Postby garden variety » Thu Mar 20, 2008 2:26 pm

Hiya RDIAngel,

Welcome to the forum. I'll clock in on your question.

Maybe a fine line? Maybe not. If I go "back to the basics", I can hopefully be steady. The "basics" for me is the "H.O.W." of the program: Honesty, Open-mindedness, and Willingness. I also need to be calm. If I'm not calm, the chances of being "too harsh" get higher. Being calm will always help me find the opportunity to help anyone, in or out of the fellowship. When I try to "help" another man or woman, that means that I'm taking an action that I hope will make their lives braver and happier.

I know I will make mistakes - but I want to try and avoid as many as possible. For me there is more than one "line" that you talk about - I call those lines "boundaries". As I make spiritual progress, those boundaries become clearer and grow stronger. Boundaries are the first sign of getting my sanity restored. Boundaries are everything between "we don't crawl before anyone" (see page 83 in the book) and "we have ceased fighting anything and anyone" (see page 84).

Maybe the answer is right there between those quotes from the book: "Love and tolerance for others is our code"

Those are very powerful words to me. When I see something like this that says "our code", to me it means that I have to do it so regular that it becomes second nature. I try to practice the principles in all my affairs every day whether I want to or not - or whether I like the idea or not. It's always my choice, because I never have to do anything I don't want to. But if I'm honest with myself and really do give willingness a shot, I'll do things that I don't want to do. For me if I do this over and over again, then I will "intuitively know how to handle things which used to baffle" me. That means that the principles in the 12 step really have become "my code" and I do them "automatically".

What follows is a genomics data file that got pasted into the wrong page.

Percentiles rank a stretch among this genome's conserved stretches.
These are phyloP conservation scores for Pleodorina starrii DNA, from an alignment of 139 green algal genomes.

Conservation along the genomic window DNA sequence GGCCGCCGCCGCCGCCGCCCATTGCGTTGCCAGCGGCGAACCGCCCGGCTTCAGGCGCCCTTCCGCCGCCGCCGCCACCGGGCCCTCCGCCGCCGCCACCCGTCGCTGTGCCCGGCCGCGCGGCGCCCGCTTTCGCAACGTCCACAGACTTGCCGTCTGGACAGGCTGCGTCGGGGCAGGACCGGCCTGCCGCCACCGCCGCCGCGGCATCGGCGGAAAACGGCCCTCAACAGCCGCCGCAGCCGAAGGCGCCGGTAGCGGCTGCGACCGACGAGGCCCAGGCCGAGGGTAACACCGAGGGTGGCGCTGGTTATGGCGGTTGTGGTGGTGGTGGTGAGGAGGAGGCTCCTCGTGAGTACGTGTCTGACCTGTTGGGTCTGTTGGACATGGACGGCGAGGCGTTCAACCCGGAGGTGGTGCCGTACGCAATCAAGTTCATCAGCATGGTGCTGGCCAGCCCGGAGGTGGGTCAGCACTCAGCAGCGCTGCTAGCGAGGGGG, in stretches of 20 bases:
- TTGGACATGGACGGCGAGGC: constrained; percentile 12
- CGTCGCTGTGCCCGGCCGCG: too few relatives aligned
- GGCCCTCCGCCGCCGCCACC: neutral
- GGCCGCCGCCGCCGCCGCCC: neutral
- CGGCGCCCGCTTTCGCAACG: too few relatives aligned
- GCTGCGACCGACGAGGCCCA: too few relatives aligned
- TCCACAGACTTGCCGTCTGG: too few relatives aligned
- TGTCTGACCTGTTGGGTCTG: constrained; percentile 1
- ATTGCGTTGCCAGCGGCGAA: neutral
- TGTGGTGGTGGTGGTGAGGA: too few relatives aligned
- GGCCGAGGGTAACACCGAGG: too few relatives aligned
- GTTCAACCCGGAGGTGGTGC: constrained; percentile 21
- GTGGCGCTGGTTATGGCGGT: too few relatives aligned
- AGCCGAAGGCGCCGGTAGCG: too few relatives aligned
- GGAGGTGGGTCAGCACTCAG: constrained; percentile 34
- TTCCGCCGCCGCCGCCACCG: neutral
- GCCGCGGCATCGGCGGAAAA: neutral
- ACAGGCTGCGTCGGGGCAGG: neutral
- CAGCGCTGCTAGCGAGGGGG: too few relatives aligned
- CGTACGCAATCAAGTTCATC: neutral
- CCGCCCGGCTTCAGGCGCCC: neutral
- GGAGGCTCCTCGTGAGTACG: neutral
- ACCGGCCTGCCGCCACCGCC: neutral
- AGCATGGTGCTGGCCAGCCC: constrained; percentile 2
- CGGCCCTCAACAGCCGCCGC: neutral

Now that might sound like a bunch of gobbly gook to you. So maybe something simple?

We all have more in common with each other then we have different. But each one has got a soul created in the image of God that is different. Each of us has different strengths and weaknesses. That's why tolerance is important. I found out early on that "being too tough" means that I can't use a "cookie cutter" approach to everyone. I need to be tough to some and soft to others. It can be different as night and day.

So if you want a suggestion that is tough and might hurt your feelings, but is to the point: DON'T BE LAZY! That means you might need to work harder at being nice instead of being tough. The hardest part of not being lazy is LEARN HOW TO LISTEN TO OTHERS.

The most work I've ever known at times is listening to another person - especially if I don't particularly care for them or like them. But if I learn to listen, I am giving that person the best gift I can ever give them. What all this means, my friend, is that you can't get out of WORKING A PROGRAM by choosing a single "style" to communicate. You can be the hardest working bricklayer or roofer in Kentucky, but if you don't know how to comfort your 2-year-old daughter with a smile, a gentle touch, and soft words when she hurts herself, you're being lazy. Just like you would help a little girl like that, you might have to be the same way with some big ugly drunk. That's because all of us hurt on the inside the same way, and sometimes being "tough" doesn't help.